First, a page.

The defendants' most passionate and tireless advocate was Lucy Parsons. Right after the sentencing she went on a grueling lecture tour through the cities of the Northeast and then of the Middle West. She spoke in defense of the convicted men and on labor issues generally, covering her expenses and raising funds for the appeal by charging admission. A poster for one of her lectures notes that tickets cost ten cents, with ladies let in free.

Early in January 1887 Lucy Parsons again entrusted her children to friends and set out into the teeth of the winter, frequently encountering taunting crowds and hostile authorities. That the police were in some instances as ready to stop her from appearing as to protect her is clear in a series of telegrams sent from Columbus, Ohio, in early March from Lucy to Albert. "Arrested to prevent my speaking. Am all right," she informs her husband, alertly advising, "Notify press."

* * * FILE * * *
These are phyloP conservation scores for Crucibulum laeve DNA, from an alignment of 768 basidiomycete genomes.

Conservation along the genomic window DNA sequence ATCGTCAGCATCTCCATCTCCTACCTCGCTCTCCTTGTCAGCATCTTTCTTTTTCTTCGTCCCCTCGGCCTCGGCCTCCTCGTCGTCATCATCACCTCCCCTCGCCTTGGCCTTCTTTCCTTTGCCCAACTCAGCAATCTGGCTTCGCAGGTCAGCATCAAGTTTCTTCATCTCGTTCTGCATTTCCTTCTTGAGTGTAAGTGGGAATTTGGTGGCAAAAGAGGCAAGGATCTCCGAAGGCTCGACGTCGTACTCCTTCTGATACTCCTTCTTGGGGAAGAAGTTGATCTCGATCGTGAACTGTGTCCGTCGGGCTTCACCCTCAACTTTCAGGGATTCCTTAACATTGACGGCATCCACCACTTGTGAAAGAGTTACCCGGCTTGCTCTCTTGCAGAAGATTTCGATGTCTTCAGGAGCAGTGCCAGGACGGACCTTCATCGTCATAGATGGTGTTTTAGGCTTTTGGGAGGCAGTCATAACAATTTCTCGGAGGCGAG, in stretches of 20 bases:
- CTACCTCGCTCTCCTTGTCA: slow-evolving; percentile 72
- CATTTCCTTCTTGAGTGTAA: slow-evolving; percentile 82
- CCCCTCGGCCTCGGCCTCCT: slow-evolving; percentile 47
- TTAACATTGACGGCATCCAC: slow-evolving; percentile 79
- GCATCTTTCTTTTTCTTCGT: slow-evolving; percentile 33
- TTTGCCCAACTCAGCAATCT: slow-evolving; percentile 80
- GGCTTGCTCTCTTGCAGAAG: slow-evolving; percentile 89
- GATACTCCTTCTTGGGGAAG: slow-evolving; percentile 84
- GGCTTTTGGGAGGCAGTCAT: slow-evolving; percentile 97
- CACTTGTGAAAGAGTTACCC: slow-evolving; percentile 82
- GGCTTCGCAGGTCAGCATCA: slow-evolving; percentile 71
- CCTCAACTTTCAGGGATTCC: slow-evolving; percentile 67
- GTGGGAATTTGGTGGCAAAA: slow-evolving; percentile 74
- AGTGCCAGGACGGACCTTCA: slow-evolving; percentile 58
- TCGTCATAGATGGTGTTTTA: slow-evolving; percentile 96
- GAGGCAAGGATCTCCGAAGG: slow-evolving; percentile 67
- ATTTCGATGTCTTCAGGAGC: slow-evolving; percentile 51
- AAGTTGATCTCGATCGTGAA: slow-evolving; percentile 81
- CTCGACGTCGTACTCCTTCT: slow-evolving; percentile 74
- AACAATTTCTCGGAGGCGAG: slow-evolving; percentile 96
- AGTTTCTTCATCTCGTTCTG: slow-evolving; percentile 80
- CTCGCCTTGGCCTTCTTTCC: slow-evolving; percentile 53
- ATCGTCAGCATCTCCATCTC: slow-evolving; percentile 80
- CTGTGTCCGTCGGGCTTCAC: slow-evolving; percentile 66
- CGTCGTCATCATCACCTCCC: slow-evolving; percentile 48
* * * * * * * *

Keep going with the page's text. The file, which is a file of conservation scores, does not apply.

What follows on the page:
Newspaper reporters frequently treated Parsons with respect and remarked how she "shows pluck," but they also ridiculed her radical ideas and made pointed reference to her dark skin. She found herself subject to the same kind of hate mail that Albert and his fellow defendants received. A letter to Lucy now in the Parsons papers at the Wisconsin State Historical Society begins, "You are a She renegade. Born of wolfish proclivities, a frequenter of dens of thieves and murderers. Your parentage was engendered in the jungle along with the Hyena and kindred carnivorous animals." This was followed with a threat that she faced the same fate as her husband: "Unless you desist in your incendiary attempts you will soon be the deserved recipient of a Hempen necklace."